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Pahoehoe
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PostThu Jan 02, 2020 11:22 pm 
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Bronco wrote:
Sadly outdoor activity groups get sued for not having first aid gear and/or training as recommended by best practices.  A flushing syringe is recommended in the Wilderness First Responder curriculum.  Not a bad idea to flush any wound before bandaging. 

I submit that an organized group leader has a little more responsibility than an individual day hiker.

I'm talking about outings lasting just a couple hours.  Like, if someone is hurt, we are turning around.  I get why you would want the ability to clean and dress serious wounds on a longer trip, but it doesnt make much sense when you aren't far from doctor/hospital/urgent care if needed, and clean running water...

Plus, probably over 50% of people use hydration bladders which can do the same thing as a syringe.  So can some water bottles.  You could also cut the corner off a ziplock bag and make a good stream of water...

Everything, not matter how small and light is taking space and energy that could be used for something else...
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Downhill
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PostFri Jan 03, 2020 7:22 pm 
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Plenty of ironies here to kick around.

>99% of the people reading this thread know not only what to bring, but how to avoid getting in trouble in the first place (of course accidents still do happen to experienced, knowledgable outdoors people).

The vast majority of problems occur, not just to the unprepared, but those lacking the knowledge and experience to understand the risks or even realize they are putting themselves at risk at all.

I guess I'm just getting too cynical in my old age but there's an overabundance of safety information available today, much more so than past decades but there's never a shortage of people heading in the mountains who are dangerously ill-prepared.

Maybe it's the availability of "information" that is contributing to the problem.  People see beautiful photos of "________ Lake" on Instaspam and expect hiking there is as easy as clicking on the photo.  I don't like adding myself to the "blame-social-media" squad but I do think there is at least some valid attribution.
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Pahoehoe
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PostFri Jan 03, 2020 7:24 pm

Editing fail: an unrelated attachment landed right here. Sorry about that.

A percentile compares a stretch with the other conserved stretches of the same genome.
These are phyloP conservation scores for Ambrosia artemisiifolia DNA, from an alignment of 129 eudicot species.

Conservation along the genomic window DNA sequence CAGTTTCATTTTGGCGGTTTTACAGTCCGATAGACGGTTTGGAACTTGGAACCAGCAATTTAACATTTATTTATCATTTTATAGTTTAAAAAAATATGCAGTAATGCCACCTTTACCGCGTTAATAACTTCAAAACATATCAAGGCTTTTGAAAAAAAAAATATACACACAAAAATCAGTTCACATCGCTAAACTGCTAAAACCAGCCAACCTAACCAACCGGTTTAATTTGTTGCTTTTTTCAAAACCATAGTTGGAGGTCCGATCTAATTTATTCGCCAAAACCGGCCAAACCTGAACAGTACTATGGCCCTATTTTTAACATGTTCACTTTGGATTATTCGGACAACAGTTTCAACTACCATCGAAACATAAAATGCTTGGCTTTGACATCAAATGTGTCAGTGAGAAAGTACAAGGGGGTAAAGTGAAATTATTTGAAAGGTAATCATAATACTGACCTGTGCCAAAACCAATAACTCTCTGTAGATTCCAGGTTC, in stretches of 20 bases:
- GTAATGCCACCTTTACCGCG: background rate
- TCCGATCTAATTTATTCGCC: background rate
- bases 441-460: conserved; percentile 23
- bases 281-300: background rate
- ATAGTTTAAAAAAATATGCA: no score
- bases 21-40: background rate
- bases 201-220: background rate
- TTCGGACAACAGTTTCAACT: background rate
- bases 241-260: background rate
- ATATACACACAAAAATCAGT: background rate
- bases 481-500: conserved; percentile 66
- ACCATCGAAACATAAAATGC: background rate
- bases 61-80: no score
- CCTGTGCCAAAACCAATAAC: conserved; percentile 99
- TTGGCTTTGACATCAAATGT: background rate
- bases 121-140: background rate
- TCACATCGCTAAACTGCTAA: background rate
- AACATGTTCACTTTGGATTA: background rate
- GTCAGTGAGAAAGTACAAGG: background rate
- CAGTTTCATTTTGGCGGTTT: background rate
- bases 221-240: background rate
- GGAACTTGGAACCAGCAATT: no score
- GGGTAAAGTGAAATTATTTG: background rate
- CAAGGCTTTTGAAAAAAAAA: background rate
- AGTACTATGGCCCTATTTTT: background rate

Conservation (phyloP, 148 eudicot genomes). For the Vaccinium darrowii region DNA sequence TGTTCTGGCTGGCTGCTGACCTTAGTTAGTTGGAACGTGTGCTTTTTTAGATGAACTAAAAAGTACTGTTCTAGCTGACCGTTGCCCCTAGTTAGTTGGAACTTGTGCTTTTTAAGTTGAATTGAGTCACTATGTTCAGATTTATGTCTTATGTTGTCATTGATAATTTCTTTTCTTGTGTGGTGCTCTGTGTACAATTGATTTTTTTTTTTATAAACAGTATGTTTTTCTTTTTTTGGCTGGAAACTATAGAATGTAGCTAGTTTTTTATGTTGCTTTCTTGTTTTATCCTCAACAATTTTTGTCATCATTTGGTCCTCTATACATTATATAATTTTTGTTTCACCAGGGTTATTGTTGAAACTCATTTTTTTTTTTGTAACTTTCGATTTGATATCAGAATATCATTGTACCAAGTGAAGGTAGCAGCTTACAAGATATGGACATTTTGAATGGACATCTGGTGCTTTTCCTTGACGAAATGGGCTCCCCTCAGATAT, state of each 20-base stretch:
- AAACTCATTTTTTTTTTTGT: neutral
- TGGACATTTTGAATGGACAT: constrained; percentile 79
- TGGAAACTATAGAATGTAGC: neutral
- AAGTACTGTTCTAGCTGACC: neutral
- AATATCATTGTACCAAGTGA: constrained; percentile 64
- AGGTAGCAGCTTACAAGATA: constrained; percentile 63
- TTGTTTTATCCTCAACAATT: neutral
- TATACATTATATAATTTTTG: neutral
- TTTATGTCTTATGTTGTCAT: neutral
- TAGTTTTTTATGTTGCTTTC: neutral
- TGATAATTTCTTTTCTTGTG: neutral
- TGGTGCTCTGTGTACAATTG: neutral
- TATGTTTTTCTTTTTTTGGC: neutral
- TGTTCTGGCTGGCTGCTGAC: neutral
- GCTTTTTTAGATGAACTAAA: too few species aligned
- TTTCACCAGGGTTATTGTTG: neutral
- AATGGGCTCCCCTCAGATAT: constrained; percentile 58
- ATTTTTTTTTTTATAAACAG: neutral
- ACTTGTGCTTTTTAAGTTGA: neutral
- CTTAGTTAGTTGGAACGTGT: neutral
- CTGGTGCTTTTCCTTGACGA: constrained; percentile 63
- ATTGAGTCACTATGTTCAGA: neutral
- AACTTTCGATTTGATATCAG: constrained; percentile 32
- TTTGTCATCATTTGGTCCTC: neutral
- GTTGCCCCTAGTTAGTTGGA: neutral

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Sometimes, but I dont think you can fault someone for taking a bad step and twisting an ankle or something.
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WaState
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PostMon Jan 13, 2020 11:56 am 
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If a person tends to twist ankles there some things to do to help prevent or mitigate. First thing is to take short steps especially down hill. Most times twisted ankles happen when stepping downhill. Little short steps greatly reduce the chance of a twisted ankle and knee injury. Also trekking poles help support ankles , knees , back etc. Stepping down with a slightly bent knee also can help. Stepping down with the toe of the boot slightly pointed outward  can also help.  Dont every go into mental zombie mode, which often happens after a long day heading down after a hike. Mentally force the shorter steps, toes outward, bent knee, using trekking poles.  On flat ground or uphill can safely stretch out step length.

Even with weak knees or ankles with care one can prevent injury. Doing such tricks does not slow you down  much.

If needed get more sturdy footwear, wide low footwear may be best with ankle support.

Lastly carry duck tape and or a ace bandage, both can be used to wrap up the ankle to keep moving.

If you twist the ankle once , slow down , concentrate on short steps,  toes pointed out some, maybe wrap the ankle. This to prevent the next ankle twist that may stop you.

If the above is done by everyone with weak ankles, SAR call outs likely to be reduced quite a bit.

Those who read this can pass the information on.

I am just guy who has had twisted ankles so by neciessty figured out what to do about it. With shorter steps downhill and not going into mental zombie mode. I very rarely twist the ankle these days and if so it is not that bad of twist.
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Pahoehoe
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PostMon Jan 13, 2020 12:13 pm 
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Wow.  Just wow.
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WaState
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PostMon Jan 13, 2020 12:18 pm 
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I l sometimes like singing , walk like a duck steps short and toes wide , quack , quack , quack.  wink.gif

This also works uphill in snow.
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